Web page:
Unless you’ve been living under a large rock on a remote desert island recently, you will have heard tell of a small-scale, low-budget movie called Sex and the City 2.  Continue reading »

Saturday Stall

A post by Nessa Robins at Nessa's Family Kitchen

Today was the first day of my new venture, my fresh produce stall. All my cakes and bakes were snapped up quickly with the eggs and jams also selling well. Many visitors gave me plenty of suggestions on what eles to bake for next week, so heres to a busy Friday night from now on! I think this will be my time to relax each week as I found the unusual sound of silence quite refreshing.  Continue reading »

No, it’s not Marmite, it’s Riesling, and a medium dry/sweet one at that. Throw off your fears and inhibitions and crack the cap on this with a mild Thai curry – I guarantee it’ll open up a whole new world of flavour combinations you didn’t know existed. Video one this week is the magical James Hardwick Riesling 2008 from Muddy Water.

We’ve also posted a crisp, fruity Chardonnay and three light reds, for perfect summer supping.  Continue reading »

Last week, you may remember me telling you all about Lorna Sixsmith’s Garrendenny Lane Interior’s fabulous Friday giveaway. Last weeks prize was a Lene Bjerre cheese knife with a Selwyn Pearl handle which is inlaid with beautiful silver bands.  Continue reading »

I’m happy to announce our seasonal our shop at Tig Aine in Graig is opening this weekend. It’s on Slea Head drive, and I highly recommend stopping in (and not just for the ice cream!). There are ducks, geese, goats (including the two babies shown in the photo above) and the surrounding landscape is really special.  Continue reading »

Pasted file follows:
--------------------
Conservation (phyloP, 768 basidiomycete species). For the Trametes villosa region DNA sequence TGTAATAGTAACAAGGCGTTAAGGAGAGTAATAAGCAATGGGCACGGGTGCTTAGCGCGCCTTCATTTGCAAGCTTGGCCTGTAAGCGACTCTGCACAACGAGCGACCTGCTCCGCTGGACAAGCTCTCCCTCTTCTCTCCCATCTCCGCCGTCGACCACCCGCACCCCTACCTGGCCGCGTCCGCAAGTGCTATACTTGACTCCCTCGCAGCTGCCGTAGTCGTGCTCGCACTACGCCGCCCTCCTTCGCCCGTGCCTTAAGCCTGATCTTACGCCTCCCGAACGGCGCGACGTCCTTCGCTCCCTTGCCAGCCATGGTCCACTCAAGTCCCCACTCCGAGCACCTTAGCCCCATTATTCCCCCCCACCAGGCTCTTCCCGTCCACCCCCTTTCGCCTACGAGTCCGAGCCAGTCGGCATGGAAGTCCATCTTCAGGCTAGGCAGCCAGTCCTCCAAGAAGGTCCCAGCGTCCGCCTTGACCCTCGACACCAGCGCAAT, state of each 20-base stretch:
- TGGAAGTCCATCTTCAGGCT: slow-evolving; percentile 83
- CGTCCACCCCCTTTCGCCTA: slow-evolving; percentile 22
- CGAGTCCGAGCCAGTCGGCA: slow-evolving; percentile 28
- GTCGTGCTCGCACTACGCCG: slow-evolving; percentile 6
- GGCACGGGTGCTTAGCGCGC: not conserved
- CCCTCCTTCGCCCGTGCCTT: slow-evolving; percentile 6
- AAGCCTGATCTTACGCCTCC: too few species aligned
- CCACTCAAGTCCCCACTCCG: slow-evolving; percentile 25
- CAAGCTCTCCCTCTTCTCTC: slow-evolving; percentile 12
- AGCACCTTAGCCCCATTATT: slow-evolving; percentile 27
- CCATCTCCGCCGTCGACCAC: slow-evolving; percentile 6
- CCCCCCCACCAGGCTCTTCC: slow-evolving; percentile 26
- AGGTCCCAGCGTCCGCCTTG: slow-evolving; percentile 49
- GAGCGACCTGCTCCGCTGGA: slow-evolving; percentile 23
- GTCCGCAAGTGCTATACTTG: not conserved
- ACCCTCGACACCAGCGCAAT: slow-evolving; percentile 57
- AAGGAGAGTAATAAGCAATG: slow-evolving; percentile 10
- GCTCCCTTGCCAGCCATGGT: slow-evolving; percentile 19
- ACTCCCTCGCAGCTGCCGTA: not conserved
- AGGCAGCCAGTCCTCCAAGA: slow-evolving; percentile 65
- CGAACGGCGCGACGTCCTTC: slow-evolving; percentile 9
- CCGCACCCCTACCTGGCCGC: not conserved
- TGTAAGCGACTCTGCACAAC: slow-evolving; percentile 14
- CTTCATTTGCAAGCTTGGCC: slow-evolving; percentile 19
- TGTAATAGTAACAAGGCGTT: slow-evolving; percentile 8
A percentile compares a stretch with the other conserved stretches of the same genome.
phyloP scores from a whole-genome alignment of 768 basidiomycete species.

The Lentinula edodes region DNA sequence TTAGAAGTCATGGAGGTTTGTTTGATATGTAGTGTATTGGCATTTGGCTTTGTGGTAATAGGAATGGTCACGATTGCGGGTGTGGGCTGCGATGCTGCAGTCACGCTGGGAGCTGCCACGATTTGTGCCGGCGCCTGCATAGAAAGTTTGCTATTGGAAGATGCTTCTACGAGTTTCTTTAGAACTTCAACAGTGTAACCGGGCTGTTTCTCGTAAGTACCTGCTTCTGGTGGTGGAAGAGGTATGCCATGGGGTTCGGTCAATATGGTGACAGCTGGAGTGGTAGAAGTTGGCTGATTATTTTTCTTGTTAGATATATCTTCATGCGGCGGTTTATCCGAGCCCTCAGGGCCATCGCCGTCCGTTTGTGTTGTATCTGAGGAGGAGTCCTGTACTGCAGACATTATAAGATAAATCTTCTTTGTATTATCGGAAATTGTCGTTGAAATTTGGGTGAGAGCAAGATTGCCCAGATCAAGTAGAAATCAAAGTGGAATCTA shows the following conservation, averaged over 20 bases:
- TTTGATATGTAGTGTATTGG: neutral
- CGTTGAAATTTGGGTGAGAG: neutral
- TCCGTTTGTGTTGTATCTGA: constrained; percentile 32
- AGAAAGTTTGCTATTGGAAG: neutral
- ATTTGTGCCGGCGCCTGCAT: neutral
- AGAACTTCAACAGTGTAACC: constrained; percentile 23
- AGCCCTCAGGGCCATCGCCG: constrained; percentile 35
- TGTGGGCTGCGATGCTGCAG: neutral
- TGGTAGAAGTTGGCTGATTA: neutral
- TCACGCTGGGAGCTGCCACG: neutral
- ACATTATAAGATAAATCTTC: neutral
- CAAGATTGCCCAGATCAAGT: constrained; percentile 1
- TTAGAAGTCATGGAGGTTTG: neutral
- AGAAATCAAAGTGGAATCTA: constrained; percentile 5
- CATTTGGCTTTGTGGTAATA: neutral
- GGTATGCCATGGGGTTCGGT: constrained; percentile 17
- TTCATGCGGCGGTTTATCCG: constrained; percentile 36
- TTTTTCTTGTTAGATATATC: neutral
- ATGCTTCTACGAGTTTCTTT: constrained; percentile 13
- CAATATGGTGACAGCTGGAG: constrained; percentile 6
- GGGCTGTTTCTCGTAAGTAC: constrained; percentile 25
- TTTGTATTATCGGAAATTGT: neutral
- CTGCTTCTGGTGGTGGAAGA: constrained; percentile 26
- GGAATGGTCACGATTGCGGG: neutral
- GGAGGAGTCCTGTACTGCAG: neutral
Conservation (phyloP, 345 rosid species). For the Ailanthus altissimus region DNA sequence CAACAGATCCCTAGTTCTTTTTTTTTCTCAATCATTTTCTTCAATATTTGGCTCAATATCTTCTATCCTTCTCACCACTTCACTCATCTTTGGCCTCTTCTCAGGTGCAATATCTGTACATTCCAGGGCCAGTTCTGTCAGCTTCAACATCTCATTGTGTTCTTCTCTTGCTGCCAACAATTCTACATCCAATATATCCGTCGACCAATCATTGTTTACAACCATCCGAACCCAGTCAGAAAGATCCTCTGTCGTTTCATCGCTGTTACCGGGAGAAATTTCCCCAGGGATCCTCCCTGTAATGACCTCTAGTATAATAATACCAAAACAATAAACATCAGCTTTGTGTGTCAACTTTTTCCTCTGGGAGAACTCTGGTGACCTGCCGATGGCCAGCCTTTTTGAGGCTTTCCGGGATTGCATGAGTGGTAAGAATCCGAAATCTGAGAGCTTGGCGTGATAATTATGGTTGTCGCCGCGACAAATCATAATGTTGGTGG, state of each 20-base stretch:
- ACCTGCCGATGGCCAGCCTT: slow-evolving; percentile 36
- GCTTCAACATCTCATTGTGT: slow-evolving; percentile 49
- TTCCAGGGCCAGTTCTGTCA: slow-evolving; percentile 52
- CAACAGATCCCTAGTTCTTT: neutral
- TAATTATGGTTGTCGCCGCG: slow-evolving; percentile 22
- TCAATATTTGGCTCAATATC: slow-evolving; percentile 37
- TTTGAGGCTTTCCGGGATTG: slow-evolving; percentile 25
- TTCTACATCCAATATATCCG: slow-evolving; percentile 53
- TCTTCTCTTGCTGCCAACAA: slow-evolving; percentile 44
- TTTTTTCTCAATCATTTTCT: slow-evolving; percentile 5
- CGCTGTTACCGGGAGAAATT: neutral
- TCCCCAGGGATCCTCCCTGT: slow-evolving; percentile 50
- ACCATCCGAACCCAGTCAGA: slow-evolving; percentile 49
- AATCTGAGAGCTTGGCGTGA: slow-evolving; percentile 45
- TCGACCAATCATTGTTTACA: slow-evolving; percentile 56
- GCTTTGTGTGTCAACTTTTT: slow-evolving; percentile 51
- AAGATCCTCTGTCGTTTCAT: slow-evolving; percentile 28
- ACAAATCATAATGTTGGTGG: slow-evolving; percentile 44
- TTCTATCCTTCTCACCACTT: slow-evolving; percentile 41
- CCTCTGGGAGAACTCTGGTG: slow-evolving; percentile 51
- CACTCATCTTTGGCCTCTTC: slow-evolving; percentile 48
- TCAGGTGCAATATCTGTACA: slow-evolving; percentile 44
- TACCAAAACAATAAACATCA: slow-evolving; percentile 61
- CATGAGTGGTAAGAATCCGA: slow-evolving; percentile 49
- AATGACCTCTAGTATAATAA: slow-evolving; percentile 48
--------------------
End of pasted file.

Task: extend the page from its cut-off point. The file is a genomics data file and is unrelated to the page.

BBQ Greek Lamb

A post by gluttonyforbeginners at Gluttony for Beginners

 
This is a wonderful greek-inspired marinade that I tried out at a family barbecue a long time ago and have been using ever since.  I wanted something that would serve many, in addition to offering burgers etc, so I opted for a butterflied leg of lamb as it is easy to carve, contains plenty of fat to keep the meat moist on the bbq and it goes a long way.  The only thing to do then was make a marinade that would both add flavour and tenderise the meat.  Continue reading »

I’ve gone on record a number of times, expressing my disgust with Bordeaux. Not so much the wines, because they’re great but with the reverence, the prices and all the silliness that goes with the whole en primeur campaign.
However, the place is just too important to poo-poo outright, so I’ve started to re-read Oz Clarke’s Bordeaux, The Wines, the Vineyards, the Winemakers. A kind of reflection that I don’t often do.  Continue reading »

This week, Cocktail Hour is going to be a little bit different.  I didn’t make a cocktail this week (mainly due to pure exhaustion and lack of alcohol), but instead I did some research about a drink I’ve been hearing a lot about lately: the new Bacardi Torched Cherry rum.